Happy Music Monday! You know all those songs you love? The ones built around some amazing loop? Well, today we're taking a good, hard, long look at their family tree. Today Scott's picking five songs that you might know better from what they became rather than what they actually were. Get the idea? If not, here's your first hint:
Maybe, for a very brief moment, the opening notes of this song weren't associated with Grandmaster Flash. Today, however, that moment is passed. Just like Trent Reznor's Hurt is now a Johnny Cash song, so has Cavern become a hip hop song. Such is life.
Got the idea now? Great! Because we're really going to need your help in the comments. After the jump, four more songs and last week's Spotify playlist and then it'll be YOUR chance to talk about your favorite sample and what it became. See you after the jump…
As always, remember our new Spotify playlist will be featuring a great selection from last week's Music Monday comments. The theme of the mix this time is Movie Themes That Rawk and we're pretty sure it does, in fact, rawk. But before you get all cinematic, check out our current Music Monday … NOW!
Before Dr. Dre and Snoop Dogg stepped up with the g-funk style, the torch was carried by P-Funk's George Clinton. In fact, without George Clinton, '90s hip hop would just be some guys talking about fights and drugs. Take your bow, Dr. Funkenstein. Even if you're sometimes forgotten.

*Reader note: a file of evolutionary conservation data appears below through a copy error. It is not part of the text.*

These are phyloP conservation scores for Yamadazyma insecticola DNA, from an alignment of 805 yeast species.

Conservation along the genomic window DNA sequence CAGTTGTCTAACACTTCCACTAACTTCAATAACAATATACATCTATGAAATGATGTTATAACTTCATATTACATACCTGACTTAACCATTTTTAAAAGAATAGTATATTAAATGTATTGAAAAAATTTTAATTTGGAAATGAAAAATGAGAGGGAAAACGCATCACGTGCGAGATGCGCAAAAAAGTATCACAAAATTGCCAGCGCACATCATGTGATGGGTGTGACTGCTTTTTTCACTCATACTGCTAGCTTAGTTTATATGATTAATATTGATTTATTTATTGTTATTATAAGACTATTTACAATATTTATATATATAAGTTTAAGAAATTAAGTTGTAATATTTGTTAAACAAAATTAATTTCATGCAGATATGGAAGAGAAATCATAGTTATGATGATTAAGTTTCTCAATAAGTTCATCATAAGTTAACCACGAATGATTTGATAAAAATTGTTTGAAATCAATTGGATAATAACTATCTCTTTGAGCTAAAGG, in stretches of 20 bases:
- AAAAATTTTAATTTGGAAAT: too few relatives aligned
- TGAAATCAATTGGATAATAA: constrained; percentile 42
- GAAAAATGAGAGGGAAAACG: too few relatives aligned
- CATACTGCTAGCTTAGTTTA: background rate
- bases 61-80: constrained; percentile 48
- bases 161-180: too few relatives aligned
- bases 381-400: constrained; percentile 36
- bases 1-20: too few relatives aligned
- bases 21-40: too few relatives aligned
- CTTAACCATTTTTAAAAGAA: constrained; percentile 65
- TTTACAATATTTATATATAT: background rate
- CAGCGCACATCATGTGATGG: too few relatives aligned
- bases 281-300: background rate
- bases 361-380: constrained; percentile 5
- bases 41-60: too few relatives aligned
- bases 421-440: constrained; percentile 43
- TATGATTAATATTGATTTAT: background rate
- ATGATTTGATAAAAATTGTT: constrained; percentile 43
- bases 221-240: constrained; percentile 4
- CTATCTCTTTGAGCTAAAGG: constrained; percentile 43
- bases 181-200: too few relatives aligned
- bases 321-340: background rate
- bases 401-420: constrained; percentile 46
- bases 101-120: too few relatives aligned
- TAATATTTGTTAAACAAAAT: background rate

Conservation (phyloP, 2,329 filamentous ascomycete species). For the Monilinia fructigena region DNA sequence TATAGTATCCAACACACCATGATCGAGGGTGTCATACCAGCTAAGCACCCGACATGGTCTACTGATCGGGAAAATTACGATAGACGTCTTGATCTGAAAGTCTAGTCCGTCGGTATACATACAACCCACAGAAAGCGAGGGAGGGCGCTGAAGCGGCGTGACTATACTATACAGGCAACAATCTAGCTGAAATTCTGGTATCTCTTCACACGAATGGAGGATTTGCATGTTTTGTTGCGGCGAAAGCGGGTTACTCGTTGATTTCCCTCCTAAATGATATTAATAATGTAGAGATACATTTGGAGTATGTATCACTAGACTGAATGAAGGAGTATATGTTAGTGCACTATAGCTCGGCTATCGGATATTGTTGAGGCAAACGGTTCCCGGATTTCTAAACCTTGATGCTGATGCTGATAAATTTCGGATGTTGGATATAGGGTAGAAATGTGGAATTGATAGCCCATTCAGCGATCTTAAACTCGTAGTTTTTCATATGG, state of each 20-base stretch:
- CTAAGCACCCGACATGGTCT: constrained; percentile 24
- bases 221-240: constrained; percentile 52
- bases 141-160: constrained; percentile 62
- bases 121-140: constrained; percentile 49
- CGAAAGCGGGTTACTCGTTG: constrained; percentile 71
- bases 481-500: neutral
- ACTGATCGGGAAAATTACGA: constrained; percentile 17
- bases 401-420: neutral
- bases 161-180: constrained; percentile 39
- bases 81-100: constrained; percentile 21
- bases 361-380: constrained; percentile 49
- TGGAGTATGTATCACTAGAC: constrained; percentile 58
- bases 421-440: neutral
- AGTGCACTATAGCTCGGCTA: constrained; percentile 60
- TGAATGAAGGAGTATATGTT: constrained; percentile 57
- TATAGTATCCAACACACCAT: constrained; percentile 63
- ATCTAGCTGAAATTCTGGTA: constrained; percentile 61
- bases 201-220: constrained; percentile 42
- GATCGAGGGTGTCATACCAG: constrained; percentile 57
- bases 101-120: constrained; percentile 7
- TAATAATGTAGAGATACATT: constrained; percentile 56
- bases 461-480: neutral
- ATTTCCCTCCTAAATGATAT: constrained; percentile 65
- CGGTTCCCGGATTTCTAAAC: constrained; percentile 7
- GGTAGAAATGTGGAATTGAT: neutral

Another artist somewhat influenced by George Clinton was Afrika Bambaataa, who also picked up some help from this Kraftwerk hit along the way (enough that Bambaaataa's label apparently made an out-of-court settlement to avoid a nasty trial!) But without Planet Rock, synth rock might have been something for music majors and college kids, and just as pretty much everyone who's ever picked up a keyboard now owes a debt to this song right here, so to does Kraftwerk owe a debt to Afrika Bambaataa.
For people who grew up in the 80's, the Sugarhill Gang made the best party music. Even by today's standard, those beats are still pretty good. But credit doesn't go to the party people rapping and hooting. Those beats belong to some bongo lovers from the 1970s. And since one of them was an executive at MGM records, you can be pretty sure he got his cut from this hip hop hit.
"What we're gonna do right here is go back … way back …" As I mentioned before in my previous tribute to the late, great Jimmy Castor all sorts of people have lifted from his amazing sound. This particular sample was used well by very NSFW N.W.A. but it's come up in other places as well. And with good reason. The man had talent to spare.
Okay, there's Scott's five. Now how about some samples from YOU? Tell us the song we know best, and the song that it sampled. Then run over to our Turntable.fm room for the regular Music Monday enjoyment. Also, let us just remind you: some images come from the corresponding Wikipedia page and are here under fair use.